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Single households surge in D.C. area

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By Carol Morello and Dan Keating
Washington Post Staff Writer
Wednesday, October 28, 2009

Living alone is on its way to becoming the new norm in parts of the Washington area, as the proportion of households headed by married couples has declined and one-person households have jumped.

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Population statistics released by the Census Bureau on Tuesday, based on samples taken from 2006 to 2008, reflect national trends that have accelerated since the 2000 census. The Washington area figures were particularly stark.

Every jurisdiction in the region showed a leap in single households. In most places, they now make up 20 to 30 percent of all households. In the District and Alexandria, almost half of all households have just one person.

"This sort of rubber-stamps Washington as the nation's mecca for singles," said demographer William Frey of the Brookings Institution.

Demographers said several factors, some going back decades, are fueling the rise in one-person households.

In some counties, such as Prince William or Fairfax, aging baby boomers are staying in place after their spouses have died, or they are moving to developments catering to seniors. In addition, close-in suburbs have encouraged the growth of high-density residential neighborhoods, dominated by condominiums, apartments and townhouses that appeal to young people.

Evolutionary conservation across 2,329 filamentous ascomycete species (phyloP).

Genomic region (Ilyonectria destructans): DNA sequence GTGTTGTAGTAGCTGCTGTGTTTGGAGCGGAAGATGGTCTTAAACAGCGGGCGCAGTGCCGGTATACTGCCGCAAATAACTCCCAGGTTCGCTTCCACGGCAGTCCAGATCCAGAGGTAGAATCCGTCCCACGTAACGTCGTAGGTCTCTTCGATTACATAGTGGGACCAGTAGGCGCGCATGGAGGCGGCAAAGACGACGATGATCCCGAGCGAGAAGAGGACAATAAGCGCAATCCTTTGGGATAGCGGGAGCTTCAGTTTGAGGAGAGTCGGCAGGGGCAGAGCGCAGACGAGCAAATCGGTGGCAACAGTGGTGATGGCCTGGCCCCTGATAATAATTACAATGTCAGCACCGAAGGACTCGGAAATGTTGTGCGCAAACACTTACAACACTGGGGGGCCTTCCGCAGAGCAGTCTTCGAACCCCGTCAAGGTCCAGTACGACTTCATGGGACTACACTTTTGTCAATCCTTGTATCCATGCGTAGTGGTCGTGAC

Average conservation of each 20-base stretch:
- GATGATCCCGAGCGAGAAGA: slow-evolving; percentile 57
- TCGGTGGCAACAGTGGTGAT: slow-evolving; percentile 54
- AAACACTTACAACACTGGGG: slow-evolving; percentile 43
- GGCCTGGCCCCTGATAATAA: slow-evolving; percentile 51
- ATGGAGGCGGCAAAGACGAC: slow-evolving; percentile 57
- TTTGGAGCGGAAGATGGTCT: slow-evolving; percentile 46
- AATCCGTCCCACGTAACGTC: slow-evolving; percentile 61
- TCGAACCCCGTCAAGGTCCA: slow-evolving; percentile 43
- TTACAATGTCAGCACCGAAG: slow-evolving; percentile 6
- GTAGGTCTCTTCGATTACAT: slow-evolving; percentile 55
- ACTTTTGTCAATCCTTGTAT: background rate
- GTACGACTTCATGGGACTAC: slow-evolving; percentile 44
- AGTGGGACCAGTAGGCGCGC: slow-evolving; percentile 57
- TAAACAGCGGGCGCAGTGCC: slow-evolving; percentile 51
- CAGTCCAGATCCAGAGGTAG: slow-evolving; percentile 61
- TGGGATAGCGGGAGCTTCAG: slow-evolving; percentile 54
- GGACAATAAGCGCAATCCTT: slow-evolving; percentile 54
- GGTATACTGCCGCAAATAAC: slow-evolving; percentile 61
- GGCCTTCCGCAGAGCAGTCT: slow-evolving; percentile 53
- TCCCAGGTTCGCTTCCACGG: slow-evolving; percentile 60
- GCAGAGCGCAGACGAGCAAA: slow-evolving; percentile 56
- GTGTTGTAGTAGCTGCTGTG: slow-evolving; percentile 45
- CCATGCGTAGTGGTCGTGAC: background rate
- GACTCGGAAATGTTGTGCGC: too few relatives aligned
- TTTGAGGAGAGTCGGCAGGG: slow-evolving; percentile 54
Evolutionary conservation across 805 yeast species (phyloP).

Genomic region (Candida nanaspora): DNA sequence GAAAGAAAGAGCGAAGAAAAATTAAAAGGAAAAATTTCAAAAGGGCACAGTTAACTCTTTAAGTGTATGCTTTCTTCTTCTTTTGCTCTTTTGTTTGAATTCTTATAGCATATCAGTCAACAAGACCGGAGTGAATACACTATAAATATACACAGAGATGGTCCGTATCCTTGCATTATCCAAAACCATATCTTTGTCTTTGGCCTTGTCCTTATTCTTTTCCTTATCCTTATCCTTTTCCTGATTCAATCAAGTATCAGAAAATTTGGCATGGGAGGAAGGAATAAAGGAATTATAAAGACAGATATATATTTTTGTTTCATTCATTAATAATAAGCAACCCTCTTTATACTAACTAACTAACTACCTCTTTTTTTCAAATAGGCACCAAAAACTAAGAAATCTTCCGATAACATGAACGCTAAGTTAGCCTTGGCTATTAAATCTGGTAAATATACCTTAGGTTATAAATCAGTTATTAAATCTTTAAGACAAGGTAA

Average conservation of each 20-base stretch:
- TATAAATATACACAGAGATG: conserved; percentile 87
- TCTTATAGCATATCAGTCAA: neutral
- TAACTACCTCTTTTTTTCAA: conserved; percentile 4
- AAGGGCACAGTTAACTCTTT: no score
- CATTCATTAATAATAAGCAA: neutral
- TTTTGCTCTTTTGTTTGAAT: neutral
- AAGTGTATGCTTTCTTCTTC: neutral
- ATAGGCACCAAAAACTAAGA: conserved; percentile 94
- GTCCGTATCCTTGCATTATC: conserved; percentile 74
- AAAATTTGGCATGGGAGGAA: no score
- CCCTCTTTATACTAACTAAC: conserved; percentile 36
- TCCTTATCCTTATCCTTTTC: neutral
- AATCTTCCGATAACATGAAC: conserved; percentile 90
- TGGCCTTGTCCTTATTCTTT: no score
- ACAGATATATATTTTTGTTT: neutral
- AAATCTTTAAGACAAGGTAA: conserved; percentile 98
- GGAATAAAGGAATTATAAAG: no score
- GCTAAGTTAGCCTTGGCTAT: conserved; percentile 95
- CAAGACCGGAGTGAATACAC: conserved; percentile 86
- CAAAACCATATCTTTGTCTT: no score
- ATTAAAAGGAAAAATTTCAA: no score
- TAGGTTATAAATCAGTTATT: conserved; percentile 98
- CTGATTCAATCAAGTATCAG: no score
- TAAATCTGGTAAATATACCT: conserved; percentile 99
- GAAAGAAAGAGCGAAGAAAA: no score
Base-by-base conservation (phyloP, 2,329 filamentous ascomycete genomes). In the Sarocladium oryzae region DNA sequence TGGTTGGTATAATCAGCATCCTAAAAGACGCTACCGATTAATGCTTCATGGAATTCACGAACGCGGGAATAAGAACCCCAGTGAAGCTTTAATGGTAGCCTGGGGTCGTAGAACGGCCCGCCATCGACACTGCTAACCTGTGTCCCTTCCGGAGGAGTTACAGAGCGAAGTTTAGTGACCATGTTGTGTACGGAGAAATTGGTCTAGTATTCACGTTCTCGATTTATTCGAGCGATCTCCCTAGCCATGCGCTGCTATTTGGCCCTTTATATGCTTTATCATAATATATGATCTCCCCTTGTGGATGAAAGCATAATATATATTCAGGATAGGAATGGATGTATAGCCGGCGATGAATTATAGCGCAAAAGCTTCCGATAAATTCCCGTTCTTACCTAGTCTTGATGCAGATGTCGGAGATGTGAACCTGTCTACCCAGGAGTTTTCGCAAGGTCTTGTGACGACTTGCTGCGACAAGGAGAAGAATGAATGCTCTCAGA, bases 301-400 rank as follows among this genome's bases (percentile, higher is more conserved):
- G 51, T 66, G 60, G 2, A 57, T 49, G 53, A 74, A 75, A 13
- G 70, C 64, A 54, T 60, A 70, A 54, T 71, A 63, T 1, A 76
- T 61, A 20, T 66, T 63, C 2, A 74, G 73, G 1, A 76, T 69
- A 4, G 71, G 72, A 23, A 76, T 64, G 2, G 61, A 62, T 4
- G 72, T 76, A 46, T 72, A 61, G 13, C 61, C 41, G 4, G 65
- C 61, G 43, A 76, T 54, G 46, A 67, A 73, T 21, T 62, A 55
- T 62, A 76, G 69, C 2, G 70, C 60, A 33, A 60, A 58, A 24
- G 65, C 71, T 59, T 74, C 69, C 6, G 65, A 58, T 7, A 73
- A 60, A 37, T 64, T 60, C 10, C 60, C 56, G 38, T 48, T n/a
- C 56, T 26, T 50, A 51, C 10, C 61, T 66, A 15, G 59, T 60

"Generation Y wants to be in urban-lite locations," said Rollin Stanley, director of planning for Montgomery County. "As Washington has become an increasingly popular place to live and prices have increased, a lot are moving into the first suburbs, like us, to find more affordable housing close to transit."

Others said the phenomenon owes more to changes in society, with diminished stigma attached to living alone, either temporarily or for a lifetime.

"The last couple of decades have seen the emergence of a new life stage sociologists call 'early adulthood,' " said Andrew Cherlin, a sociologist at Johns Hopkins University who has studied families. "It's when young people are finishing their education, investing in careers, living on their own and postponing marriage. Washington is the nation's exemplar of that trend."

Lisa Neidert, a researcher with the Population Studies Center at the University of Michigan, said young people going through that stage are less likely to live with roommates than they were two decades ago. And people who divorce are less likely to remarry.

"It's the idea that if you're not in a married relationship, that's okay," she said. "You definitely have young people feeling more independent. On the other hand, strong family ties have faded a bit. In 1940, a 70-year-old was going to live with a 40-year-old son. Now, they're not even living in the same community."

The corresponding decline in the share of households with traditional nuclear families, to just 48 percent, suggests that local governments will be faced with competing, divergent demands for services from families who care most about schools and singles who have other priorities.


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